In response to today’s King’s Fund speech by the Secretary of State, CQC’s Chief Executive David Behan said:
“We welcome this vision for a democratic and innovative NHS which empowers patients and staff alike. As the independent regulator of health and social care, CQC remains central to the delivery of this vision; using transparency as a driver for improvement in the interests of people who use services.
‘As highlighted by the Secretary of State today, CQC’s new inspection model – with its unwavering focus on ensuring that everyone receives the safe, compassionate, high quality care they deserve – is showing real results. We will continue to use our inspections to identify where improvement in the care people receive is needed, to highlight and share good practice when we find it, and to give people the information they need to make informed choices about their care.
‘The NHS Improvement agency will play a vital role – a single agency focussed on ensuring that all NHS Trusts have the support they need to implement the improvements that they and CQC identify as necessary. And the new Independent Patient Safety Investigation Service (IPSIS) will bring both additional opportunities to learn, and additional rigour, to the current system through its investigation of individual patient safety incidents – providing another route via which patients’ voices can be heard, and helping the NHS learn from its mistakes and make improvements based on that learning.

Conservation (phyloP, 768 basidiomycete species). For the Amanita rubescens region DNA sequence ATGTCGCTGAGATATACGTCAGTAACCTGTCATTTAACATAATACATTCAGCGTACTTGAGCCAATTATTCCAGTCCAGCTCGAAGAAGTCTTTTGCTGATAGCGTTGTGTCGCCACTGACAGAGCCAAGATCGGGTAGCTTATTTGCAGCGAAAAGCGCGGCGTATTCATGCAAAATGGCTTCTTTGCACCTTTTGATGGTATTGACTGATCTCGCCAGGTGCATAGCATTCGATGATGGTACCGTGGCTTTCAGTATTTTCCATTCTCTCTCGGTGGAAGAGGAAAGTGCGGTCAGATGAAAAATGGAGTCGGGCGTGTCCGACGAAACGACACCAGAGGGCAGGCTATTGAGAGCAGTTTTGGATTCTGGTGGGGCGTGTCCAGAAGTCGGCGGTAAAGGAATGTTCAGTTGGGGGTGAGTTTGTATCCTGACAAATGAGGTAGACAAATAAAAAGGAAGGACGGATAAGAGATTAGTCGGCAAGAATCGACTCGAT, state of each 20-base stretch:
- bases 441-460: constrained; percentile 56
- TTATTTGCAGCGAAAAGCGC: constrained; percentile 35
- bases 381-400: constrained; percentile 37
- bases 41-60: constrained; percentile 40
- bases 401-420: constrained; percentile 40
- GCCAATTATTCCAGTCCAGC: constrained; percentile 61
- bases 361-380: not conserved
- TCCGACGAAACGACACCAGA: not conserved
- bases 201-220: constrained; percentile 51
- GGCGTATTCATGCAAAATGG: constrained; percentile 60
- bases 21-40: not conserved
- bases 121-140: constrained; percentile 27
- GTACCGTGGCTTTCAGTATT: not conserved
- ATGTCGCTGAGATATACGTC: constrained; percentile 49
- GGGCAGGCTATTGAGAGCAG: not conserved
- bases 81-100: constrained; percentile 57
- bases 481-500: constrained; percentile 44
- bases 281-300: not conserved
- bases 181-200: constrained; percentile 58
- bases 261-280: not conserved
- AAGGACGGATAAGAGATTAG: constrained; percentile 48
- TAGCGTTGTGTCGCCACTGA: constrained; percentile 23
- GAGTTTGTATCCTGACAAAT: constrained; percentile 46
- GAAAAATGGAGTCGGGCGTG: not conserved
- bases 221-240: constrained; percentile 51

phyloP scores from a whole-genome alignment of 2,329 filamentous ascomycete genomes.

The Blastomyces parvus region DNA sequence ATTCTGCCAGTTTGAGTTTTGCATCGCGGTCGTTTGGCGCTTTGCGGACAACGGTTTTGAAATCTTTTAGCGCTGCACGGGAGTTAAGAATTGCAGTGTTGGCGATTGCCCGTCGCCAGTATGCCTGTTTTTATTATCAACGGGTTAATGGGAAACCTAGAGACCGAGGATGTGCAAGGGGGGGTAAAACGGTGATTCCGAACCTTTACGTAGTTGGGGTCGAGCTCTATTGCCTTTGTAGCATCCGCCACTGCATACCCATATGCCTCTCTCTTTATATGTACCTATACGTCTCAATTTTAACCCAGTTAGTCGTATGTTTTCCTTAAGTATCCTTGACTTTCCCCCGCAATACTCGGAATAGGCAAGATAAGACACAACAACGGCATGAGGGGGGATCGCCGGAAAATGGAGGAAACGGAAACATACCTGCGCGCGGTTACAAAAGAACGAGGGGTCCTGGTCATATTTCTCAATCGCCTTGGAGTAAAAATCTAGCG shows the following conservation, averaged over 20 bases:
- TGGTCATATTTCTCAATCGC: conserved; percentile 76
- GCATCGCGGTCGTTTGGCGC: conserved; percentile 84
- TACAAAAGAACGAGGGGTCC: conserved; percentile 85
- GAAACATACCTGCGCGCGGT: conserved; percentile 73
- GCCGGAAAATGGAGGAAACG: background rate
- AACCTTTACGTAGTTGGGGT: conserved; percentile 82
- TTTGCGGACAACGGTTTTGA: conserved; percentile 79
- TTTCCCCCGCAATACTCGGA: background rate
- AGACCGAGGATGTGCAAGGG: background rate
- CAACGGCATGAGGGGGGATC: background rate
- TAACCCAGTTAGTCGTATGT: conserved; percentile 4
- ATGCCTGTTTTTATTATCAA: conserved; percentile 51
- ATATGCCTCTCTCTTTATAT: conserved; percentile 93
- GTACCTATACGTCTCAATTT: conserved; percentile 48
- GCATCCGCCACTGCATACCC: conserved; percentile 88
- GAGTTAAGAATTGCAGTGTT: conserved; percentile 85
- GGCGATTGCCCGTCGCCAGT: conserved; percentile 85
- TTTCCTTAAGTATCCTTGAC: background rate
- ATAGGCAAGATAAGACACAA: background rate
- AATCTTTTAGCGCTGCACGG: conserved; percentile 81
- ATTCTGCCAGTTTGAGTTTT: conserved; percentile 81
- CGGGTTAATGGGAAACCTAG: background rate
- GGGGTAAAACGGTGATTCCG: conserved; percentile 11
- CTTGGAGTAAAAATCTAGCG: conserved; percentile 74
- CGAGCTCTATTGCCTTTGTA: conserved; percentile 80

‘We are also keen to support IPSIS in its work on safe staffing levels. We know that sufficient staffing can have an impact on the quality and safety of care – although it is important that this work goes beyond numbers alone. We look forward to contributing to the development of this methodology to make sure it translates meaningfully into better care for patients.
‘The feedback we have received tells us that people find CQC’s judgements on health and social care services useful – so I am pleased that Secretary of State has further demonstrated his confidence in our judgments by highlighting the need for people to have access to this information when they are making choices about their care.
‘As well as driving improvement within individual organisations, the information from our inspections helps to build a detailed picture of the performance of the health and social care system as a whole – telling us where it works well, and where it doesn’t, and providing an invaluable baseline for measuring improvement. We will share this information with the public, providers and partner organisations, using transparency to drive real improvement on behalf of people who use services.”